Sunday, March 8, 2015

ARTICLE II Uniform Probate Code

ARTICLE II  Uniform Probate Code
The following free-standing Acts are associated with Article II:
Uniform Disclaimer of Property Interests Act (1999/2006)
Article II, Part 11 has also been adopted as the free-standing Uniform Disclaimer of Property Interests Act (1999/2006).
Uniform International Wills Act (1977)
Article II, Part 10 has also been adopted as the free-standing Uniform International Wills Act (1977).
Uniform Simultaneous Death Act (1991/1993)
Article II, Sections 1-107, 2-104 and 2-702 have also been adopted as the free-standing
Uniform Simultaneous Death Act (1991/1993).
Uniform Statutory Rule Against Perpetuities (1986/1990)
Article II, Part 9, Subpart 1 has also been adopted as the free-standing Uniform Statutory Rule Against Perpetuities (1986/1990).
Uniform Testamentary Additions to Trusts Act (1991)
Article II, Section 2-511 has also been adopted as the free-standing Uniform Testamentary Additions to Trusts Act (1991).
The Uniform Probate Code was originally promulgated in 1969.
1990 Revisions. In 1990, Article II underwent significant revision. The 1990 revisions were the culmination of a systematic study of the Code conducted by the Joint Editorial Board for the Uniform Probate Code (now named the Joint Editorial Board for Uniform Trust and Estate Acts) and a special Drafting Committee to Revise Article II. The 1990 revisions concentrated on Article II, which is the article that covers the substantive law of intestate succession; spouse’s elective share; omitted spouse and children; probate exemptions and allowances; execution and revocation of wills; will contracts; rules of construction; disclaimers; the effect of homicide and divorce on succession rights; and the rule against perpetuities and honorary trusts.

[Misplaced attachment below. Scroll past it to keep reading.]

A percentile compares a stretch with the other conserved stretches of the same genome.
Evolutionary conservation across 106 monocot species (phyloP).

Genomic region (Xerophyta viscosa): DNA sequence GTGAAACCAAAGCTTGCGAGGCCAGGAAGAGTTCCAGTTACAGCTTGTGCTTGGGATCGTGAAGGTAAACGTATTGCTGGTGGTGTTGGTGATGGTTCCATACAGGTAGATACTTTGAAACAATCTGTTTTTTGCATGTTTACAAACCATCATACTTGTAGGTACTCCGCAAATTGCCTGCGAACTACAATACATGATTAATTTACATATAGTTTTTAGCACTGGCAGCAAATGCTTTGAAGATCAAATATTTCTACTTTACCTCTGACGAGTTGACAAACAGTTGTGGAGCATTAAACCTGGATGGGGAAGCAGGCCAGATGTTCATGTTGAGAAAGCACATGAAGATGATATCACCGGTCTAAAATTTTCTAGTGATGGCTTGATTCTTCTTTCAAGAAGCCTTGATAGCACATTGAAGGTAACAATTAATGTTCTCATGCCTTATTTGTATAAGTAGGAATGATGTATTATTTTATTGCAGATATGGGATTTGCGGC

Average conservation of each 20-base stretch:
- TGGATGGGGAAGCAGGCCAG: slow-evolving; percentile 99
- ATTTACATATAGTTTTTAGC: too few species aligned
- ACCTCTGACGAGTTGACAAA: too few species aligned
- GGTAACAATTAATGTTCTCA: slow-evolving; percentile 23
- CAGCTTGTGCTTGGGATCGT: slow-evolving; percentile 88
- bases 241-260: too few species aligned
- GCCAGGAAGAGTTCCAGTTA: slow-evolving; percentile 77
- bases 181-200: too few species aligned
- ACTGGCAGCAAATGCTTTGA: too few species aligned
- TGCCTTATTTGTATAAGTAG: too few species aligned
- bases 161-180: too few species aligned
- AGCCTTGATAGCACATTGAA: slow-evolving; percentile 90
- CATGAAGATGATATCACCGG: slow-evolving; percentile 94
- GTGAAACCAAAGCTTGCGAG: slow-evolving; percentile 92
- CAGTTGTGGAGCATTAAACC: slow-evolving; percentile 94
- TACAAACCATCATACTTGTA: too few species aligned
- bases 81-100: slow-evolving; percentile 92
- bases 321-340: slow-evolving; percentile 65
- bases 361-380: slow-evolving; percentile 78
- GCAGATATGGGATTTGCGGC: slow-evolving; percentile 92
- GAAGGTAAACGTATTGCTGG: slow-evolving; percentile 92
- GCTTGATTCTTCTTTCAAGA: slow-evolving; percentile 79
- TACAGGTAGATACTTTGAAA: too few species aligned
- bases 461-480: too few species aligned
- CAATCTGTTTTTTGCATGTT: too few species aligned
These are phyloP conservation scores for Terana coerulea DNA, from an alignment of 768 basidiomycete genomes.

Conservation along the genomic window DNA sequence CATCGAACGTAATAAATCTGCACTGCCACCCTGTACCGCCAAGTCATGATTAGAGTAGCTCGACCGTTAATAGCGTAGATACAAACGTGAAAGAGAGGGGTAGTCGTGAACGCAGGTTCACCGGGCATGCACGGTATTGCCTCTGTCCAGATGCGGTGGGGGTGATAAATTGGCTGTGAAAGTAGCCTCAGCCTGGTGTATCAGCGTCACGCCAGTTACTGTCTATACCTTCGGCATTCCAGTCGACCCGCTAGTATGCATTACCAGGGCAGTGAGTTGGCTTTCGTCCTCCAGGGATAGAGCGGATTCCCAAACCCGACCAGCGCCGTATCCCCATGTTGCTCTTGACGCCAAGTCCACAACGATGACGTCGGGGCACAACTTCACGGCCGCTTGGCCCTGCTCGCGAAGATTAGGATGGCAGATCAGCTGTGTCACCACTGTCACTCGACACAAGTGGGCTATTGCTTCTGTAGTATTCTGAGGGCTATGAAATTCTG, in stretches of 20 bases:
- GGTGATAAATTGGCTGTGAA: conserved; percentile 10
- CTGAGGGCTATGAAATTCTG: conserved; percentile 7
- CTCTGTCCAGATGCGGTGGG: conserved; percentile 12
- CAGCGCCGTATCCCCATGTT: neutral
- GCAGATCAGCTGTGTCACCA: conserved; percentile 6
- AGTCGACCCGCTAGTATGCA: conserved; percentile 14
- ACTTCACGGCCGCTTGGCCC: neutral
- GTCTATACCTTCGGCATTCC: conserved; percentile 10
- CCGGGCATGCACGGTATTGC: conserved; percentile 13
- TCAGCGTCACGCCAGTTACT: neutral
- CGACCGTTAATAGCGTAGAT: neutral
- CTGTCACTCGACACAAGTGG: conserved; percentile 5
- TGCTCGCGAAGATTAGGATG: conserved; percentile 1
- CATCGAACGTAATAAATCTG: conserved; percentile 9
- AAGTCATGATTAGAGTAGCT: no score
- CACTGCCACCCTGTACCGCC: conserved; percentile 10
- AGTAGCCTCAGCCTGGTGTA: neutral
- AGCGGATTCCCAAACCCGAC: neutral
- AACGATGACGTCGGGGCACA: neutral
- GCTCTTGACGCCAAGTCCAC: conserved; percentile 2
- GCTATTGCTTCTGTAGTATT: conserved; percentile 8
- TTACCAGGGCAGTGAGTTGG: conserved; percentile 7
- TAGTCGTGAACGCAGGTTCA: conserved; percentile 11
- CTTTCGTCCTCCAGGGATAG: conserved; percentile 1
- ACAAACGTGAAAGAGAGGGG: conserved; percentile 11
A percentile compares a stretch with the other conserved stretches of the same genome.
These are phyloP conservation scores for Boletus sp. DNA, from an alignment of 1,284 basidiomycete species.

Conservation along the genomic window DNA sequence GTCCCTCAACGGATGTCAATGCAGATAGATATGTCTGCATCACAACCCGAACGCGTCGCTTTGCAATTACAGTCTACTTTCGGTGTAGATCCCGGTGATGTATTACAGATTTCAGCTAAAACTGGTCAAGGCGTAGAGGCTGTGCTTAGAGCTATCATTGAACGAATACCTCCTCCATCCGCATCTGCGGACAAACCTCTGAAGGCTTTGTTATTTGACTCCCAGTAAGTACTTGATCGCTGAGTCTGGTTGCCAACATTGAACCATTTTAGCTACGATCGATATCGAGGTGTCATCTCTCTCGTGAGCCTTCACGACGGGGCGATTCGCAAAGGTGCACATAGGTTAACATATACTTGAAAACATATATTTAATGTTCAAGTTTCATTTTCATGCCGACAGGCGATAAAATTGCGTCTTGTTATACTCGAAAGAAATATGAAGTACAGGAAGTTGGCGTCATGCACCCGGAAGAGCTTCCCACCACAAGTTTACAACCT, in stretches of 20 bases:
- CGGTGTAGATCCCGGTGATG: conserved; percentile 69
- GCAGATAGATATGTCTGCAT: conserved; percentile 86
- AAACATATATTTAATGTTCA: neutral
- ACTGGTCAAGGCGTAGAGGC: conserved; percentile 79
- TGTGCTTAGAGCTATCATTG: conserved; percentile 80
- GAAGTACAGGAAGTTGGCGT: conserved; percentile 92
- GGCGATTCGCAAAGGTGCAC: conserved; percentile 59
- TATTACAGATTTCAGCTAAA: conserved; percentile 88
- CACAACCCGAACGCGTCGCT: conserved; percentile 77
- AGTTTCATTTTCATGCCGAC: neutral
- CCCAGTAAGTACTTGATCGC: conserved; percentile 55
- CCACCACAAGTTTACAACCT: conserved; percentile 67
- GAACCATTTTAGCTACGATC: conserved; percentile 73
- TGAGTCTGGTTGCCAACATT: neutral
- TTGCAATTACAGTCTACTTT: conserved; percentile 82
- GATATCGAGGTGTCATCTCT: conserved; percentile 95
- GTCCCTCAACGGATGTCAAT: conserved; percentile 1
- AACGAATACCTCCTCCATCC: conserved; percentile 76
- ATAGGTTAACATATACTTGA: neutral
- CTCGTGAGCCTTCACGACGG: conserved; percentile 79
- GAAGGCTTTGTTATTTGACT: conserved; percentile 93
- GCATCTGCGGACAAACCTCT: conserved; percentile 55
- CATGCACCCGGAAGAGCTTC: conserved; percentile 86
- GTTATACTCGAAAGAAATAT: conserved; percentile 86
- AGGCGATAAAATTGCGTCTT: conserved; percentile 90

Themes of the 1990 Revisions. In the twenty or so years between the original promulgation of the Code and 1990, several developments occurred that prompted the systematic round of review. Four themes were sounded: (1) the decline of formalism in favor of intent- serving policies; (2) the recognition that will substitutes and other inter-vivos transfers have so proliferated that they now constitute a major, if not the major, form of wealth transmission; (3) the advent of the multiple-marriage society, resulting in a significant fraction of the population being married more than once and having stepchildren and children by previous marriages and (4) the acceptance of a partnership or marital-sharing theory of marriage.
The 1990 revisions responded to these themes. The multiple-marriage society and the partnership/marital-sharing theory were reflected in the revised elective-share provisions of Part 2. As the General Comment to Part 2 explained, the revised elective share granted the surviving spouse a right of election that implemented the partnership/marital-sharing theory of marriage.
The children-of-previous-marriages and stepchildren phenomena were reflected most prominently in the revised rules on the spouse’s share in intestacy.
The proliferation of will substitutes and other inter-vivos transfers was recognized, mainly, in measures tending to bring the law of probate and nonprobate transfers into greater unison. One aspect of this tendency was reflected in the restructuring of the rules of